SYDNEY (Reuters) - Uncapped Australia leg-spinner Mitchell Swepson recognises he is heading to Bangladesh as the third-choice slow bowler but is hoping his ability to get prodigious turn will earn him a test call-up.
Swepson, who toured India earlier this year but did not play, was added last week to Australia’s squad for their two-test series in Bangladesh, which starts on Aug. 27.
The 23-year-old, however, understands that offspinner Nathan Lyon and left-arm orthodox spinner Ashton Agar are likely to be ahead of him in the selectors’ minds.
“I was added late, so you’d probably think that the other two blokes are ahead of me at the moment,” Swepson told reporters at the team’s training camp in Darwin on Saturday.
“But anything can happen.
“I’ve just got to prepare to play and if it doesn’t happen, then so be it. I’ll just take the experience as it comes and I’m looking forward to it.”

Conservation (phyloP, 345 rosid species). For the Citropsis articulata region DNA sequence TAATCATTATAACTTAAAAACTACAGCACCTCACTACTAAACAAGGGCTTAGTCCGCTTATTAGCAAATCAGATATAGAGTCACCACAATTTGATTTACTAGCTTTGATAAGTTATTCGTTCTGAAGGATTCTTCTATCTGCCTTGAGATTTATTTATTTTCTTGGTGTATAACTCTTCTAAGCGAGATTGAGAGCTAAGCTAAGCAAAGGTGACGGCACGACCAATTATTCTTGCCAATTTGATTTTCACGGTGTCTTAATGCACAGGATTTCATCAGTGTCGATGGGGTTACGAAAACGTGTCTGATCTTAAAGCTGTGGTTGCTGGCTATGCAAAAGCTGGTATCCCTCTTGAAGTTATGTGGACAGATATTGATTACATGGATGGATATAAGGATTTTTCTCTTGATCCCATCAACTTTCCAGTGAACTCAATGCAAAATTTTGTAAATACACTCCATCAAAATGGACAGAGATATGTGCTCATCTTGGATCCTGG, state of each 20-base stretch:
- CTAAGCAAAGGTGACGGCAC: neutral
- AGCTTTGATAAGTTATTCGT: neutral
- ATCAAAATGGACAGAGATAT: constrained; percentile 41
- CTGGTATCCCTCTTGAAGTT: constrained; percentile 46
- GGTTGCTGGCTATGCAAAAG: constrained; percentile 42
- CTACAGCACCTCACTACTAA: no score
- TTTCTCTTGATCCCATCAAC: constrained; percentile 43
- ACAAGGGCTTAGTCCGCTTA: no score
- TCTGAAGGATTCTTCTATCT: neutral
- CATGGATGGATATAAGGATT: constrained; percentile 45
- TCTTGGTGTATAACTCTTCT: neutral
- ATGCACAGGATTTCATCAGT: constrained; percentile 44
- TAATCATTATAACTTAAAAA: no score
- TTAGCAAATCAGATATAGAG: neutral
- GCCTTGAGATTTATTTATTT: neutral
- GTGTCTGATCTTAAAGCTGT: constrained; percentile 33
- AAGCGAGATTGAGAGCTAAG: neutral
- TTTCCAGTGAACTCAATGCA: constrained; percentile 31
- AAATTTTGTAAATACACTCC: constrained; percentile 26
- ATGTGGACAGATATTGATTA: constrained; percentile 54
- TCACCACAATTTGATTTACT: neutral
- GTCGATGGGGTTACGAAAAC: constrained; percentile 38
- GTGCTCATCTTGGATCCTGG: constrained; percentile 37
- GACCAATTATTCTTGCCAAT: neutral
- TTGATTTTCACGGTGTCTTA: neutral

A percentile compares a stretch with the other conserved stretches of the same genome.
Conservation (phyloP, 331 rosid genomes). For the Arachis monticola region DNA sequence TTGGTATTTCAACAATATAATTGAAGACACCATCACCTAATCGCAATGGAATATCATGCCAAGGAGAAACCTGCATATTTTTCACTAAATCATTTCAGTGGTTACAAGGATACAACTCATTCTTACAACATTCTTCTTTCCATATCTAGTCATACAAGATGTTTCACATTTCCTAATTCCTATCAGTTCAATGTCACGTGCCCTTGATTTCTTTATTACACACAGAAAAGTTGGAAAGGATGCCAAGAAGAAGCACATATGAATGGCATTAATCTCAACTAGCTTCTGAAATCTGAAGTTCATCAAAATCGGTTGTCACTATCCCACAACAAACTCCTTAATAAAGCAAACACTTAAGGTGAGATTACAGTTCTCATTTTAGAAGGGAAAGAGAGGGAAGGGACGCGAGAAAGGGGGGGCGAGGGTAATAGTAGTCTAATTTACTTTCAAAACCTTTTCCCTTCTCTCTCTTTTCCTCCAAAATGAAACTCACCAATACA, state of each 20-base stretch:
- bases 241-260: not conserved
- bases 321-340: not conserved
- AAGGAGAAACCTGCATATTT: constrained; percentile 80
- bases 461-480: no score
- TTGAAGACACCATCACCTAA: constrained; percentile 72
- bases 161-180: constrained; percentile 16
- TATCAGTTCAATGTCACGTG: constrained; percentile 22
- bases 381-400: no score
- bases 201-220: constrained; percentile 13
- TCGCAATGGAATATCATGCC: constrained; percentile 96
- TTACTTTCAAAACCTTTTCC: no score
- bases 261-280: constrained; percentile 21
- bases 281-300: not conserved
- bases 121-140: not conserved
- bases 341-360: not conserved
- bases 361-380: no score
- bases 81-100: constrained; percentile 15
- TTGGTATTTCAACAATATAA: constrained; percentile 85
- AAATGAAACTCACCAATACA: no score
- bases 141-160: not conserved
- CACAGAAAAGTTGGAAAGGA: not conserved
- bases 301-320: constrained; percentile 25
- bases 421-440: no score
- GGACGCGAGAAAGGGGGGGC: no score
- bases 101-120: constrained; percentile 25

Swepson’s ability to get turn was highly respected by leg-spinning great Shane Warne, who urged selectors to bring him into the side for their programme at home last summer.
The Queenslander, however, was not included until the tour of India earlier this year, where he said he had picked up a great deal of knowledge.
“I picked up a few things in India just being around the squad, and being able to be at test matches and watch how the blokes go about it,” he said.
“Coming back this pre-season, I was really happy with where my bowling was at and I think that was on the back of being on that Indian tour.”
While Agar’s ability to tie up one end with a superior economy rate to Swepson is likely to earn him the nod, it is actually his batting that could give him a leg up in future selections, according to captain Steve Smith.
Agar still holds the record for the highest test score as a number 11 when he struck an impressive 98 on debut against England as a teenager in 2013.
The 23-year-old has scored two first class centuries and eight half centuries and Smith said he felt Agar could potentially transform into a batsman who bowls rather than a bowler who can bat.
“I think he’s got that ability,” Smith told Cricket Australia’s website (www.cricket.com.au).
“Right now... he’s probably playing mainly as a spinner who can bat a bit. But I think he’s certainly got the capability to bat in the top six at some point.”
Reporting by Greg Stutchbury in Wellington; Editing by John O'Brien